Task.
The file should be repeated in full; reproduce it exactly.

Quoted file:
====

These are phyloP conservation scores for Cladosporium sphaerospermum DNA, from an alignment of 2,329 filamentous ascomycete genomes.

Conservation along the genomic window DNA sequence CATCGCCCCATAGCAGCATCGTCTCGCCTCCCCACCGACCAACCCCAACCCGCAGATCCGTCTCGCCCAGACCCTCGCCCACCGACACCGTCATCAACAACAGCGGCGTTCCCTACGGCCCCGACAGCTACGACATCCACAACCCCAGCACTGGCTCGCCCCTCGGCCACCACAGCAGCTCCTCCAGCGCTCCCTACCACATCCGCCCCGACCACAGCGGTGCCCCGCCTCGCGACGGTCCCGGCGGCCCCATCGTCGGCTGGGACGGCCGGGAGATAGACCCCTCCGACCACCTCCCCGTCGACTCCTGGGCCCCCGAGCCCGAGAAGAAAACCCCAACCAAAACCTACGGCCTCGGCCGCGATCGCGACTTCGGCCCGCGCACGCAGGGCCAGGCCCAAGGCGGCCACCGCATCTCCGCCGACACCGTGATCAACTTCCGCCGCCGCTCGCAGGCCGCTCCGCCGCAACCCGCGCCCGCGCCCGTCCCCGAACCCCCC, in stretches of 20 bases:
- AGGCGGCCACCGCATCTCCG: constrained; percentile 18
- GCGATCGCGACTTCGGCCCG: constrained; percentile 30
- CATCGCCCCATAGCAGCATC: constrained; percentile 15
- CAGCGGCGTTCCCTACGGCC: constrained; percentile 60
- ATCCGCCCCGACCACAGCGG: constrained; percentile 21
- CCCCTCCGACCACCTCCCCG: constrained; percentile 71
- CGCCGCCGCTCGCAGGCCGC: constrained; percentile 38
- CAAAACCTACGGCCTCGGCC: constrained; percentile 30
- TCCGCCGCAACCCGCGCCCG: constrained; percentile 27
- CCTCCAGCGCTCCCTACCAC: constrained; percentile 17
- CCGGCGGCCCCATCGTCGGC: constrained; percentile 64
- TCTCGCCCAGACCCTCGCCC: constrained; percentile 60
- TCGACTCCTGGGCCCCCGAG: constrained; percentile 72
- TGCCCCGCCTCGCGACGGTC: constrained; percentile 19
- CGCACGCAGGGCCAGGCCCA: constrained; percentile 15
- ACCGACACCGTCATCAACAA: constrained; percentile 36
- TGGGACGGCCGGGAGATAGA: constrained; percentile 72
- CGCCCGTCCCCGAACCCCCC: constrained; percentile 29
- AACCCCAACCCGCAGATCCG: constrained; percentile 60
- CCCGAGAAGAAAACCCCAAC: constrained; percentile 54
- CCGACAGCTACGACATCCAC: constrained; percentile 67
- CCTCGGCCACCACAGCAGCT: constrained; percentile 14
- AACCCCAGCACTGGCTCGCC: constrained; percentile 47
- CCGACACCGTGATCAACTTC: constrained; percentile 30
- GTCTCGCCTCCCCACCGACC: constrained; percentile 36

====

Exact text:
These are phyloP conservation scores for Cladosporium sphaerospermum DNA, from an alignment of 2,329 filamentous ascomycete genomes.

Conservation along the genomic window DNA sequence CATCGCCCCATAGCAGCATCGTCTCGCCTCCCCACCGACCAACCCCAACCCGCAGATCCGTCTCGCCCAGACCCTCGCCCACCGACACCGTCATCAACAACAGCGGCGTTCCCTACGGCCCCGACAGCTACGACATCCACAACCCCAGCACTGGCTCGCCCCTCGGCCACCACAGCAGCTCCTCCAGCGCTCCCTACCACATCCGCCCCGACCACAGCGGTGCCCCGCCTCGCGACGGTCCCGGCGGCCCCATCGTCGGCTGGGACGGCCGGGAGATAGACCCCTCCGACCACCTCCCCGTCGACTCCTGGGCCCCCGAGCCCGAGAAGAAAACCCCAACCAAAACCTACGGCCTCGGCCGCGATCGCGACTTCGGCCCGCGCACGCAGGGCCAGGCCCAAGGCGGCCACCGCATCTCCGCCGACACCGTGATCAACTTCCGCCGCCGCTCGCAGGCCGCTCCGCCGCAACCCGCGCCCGCGCCCGTCCCCGAACCCCCC, in stretches of 20 bases:
- AGGCGGCCACCGCATCTCCG: constrained; percentile 18
- GCGATCGCGACTTCGGCCCG: constrained; percentile 30
- CATCGCCCCATAGCAGCATC: constrained; percentile 15
- CAGCGGCGTTCCCTACGGCC: constrained; percentile 60
- ATCCGCCCCGACCACAGCGG: constrained; percentile 21
- CCCCTCCGACCACCTCCCCG: constrained; percentile 71
- CGCCGCCGCTCGCAGGCCGC: constrained; percentile 38
- CAAAACCTACGGCCTCGGCC: constrained; percentile 30
- TCCGCCGCAACCCGCGCCCG: constrained; percentile 27
- CCTCCAGCGCTCCCTACCAC: constrained; percentile 17
- CCGGCGGCCCCATCGTCGGC: constrained; percentile 64
- TCTCGCCCAGACCCTCGCCC: constrained; percentile 60
- TCGACTCCTGGGCCCCCGAG: constrained; percentile 72
- TGCCCCGCCTCGCGACGGTC: constrained; percentile 19
- CGCACGCAGGGCCAGGCCCA: constrained; percentile 15
- ACCGACACCGTCATCAACAA: constrained; percentile 36
- TGGGACGGCCGGGAGATAGA: constrained; percentile 72
- CGCCCGTCCCCGAACCCCCC: constrained; percentile 29
- AACCCCAACCCGCAGATCCG: constrained; percentile 60
- CCCGAGAAGAAAACCCCAAC: constrained; percentile 54
- CCGACAGCTACGACATCCAC: constrained; percentile 67
- CCTCGGCCACCACAGCAGCT: constrained; percentile 14
- AACCCCAGCACTGGCTCGCC: constrained; percentile 47
- CCGACACCGTGATCAACTTC: constrained; percentile 30
- GTCTCGCCTCCCCACCGACC: constrained; percentile 36